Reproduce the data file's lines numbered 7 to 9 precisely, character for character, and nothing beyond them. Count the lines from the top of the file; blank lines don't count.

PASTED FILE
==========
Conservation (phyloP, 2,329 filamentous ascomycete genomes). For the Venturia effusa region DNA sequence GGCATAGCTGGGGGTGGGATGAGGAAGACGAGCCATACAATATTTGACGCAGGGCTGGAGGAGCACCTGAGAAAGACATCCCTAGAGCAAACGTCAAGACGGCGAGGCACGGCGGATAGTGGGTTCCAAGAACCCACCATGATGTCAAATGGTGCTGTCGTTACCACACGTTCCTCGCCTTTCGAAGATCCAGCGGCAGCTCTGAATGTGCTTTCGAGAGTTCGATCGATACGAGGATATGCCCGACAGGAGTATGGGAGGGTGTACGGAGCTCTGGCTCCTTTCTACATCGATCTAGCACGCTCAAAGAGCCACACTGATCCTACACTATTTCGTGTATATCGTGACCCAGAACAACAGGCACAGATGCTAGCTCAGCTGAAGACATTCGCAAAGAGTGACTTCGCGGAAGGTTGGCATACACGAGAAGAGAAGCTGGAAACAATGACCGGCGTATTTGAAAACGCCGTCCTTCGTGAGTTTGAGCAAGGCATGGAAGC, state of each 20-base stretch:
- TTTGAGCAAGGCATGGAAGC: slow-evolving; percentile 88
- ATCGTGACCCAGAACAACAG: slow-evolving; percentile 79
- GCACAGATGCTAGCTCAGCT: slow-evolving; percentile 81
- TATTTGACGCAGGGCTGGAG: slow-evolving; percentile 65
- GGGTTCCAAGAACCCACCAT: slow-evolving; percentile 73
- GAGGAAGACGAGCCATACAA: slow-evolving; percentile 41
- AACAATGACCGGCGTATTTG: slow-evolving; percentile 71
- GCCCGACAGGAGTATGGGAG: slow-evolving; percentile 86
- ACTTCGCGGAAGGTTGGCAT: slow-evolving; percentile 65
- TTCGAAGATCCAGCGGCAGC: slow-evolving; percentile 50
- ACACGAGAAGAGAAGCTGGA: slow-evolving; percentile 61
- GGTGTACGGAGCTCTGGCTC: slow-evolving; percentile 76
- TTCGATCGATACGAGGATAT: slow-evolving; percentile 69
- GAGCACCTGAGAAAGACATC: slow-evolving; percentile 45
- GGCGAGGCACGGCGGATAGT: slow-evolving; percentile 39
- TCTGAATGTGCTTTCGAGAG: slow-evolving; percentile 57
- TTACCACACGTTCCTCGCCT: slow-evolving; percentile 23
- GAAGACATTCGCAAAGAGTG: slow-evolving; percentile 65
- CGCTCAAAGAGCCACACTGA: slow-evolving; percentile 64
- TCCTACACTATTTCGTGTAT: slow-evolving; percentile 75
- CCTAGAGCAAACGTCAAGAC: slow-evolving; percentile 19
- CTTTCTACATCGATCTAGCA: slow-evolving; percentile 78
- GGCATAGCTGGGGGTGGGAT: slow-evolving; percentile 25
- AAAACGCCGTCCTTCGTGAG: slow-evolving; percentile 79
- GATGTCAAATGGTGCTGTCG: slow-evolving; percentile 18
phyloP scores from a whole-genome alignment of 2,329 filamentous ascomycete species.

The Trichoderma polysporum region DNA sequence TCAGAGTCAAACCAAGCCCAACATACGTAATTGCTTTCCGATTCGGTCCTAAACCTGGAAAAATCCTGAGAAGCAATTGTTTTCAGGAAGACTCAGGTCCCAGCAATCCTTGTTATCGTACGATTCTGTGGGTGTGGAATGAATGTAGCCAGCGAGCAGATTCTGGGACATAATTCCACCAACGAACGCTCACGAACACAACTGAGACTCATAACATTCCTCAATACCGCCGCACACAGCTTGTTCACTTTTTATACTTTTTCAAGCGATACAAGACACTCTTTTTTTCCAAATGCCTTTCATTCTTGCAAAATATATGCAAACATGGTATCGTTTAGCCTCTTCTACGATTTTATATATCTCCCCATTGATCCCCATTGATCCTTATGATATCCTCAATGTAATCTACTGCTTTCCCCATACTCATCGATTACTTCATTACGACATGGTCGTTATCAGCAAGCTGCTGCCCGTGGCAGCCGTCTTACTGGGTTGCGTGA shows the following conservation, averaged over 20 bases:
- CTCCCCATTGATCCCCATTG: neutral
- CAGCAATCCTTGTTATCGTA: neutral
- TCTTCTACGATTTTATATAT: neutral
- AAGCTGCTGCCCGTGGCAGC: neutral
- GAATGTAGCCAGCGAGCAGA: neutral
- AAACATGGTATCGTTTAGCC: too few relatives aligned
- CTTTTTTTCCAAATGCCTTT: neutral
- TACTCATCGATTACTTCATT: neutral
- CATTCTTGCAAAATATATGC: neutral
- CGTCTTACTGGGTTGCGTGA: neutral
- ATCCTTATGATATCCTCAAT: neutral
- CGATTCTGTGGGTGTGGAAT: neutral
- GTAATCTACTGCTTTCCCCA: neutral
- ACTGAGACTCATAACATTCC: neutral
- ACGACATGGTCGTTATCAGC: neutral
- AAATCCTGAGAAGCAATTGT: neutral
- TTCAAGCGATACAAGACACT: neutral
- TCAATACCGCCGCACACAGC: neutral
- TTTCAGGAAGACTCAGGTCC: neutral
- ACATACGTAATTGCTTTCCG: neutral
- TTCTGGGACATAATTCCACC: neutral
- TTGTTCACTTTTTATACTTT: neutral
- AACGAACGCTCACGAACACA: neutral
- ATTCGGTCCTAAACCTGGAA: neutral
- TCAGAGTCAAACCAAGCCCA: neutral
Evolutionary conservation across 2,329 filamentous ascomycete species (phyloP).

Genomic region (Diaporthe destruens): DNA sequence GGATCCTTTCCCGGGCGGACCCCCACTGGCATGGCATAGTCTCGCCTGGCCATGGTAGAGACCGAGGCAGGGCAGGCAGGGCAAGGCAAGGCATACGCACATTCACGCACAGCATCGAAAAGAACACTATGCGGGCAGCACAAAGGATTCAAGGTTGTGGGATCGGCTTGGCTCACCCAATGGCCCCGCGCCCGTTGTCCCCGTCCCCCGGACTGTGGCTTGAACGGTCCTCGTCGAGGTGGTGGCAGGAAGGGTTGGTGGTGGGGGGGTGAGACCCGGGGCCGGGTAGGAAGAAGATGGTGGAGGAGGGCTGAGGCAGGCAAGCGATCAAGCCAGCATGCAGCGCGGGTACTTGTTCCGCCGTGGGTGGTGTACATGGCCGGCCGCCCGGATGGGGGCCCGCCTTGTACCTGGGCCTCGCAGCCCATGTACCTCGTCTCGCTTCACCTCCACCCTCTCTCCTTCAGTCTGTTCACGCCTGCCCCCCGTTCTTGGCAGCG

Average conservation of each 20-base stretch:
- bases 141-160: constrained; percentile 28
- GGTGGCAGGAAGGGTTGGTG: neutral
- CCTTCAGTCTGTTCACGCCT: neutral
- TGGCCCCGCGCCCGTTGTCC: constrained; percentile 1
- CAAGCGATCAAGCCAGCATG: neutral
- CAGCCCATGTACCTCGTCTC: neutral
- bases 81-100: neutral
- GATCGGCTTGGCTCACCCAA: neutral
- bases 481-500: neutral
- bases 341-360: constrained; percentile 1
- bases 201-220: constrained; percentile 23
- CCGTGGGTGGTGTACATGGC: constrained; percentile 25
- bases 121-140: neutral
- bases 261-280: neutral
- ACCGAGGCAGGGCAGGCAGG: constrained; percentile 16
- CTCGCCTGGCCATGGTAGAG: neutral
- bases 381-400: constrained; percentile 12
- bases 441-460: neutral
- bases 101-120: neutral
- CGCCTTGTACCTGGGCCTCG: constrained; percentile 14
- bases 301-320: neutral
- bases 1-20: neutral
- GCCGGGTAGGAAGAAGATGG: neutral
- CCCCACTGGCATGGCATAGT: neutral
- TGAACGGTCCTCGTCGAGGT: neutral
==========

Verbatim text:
- GAGGAAGACGAGCCATACAA: slow-evolving; percentile 41
- AACAATGACCGGCGTATTTG: slow-evolving; percentile 71
- GCCCGACAGGAGTATGGGAG: slow-evolving; percentile 86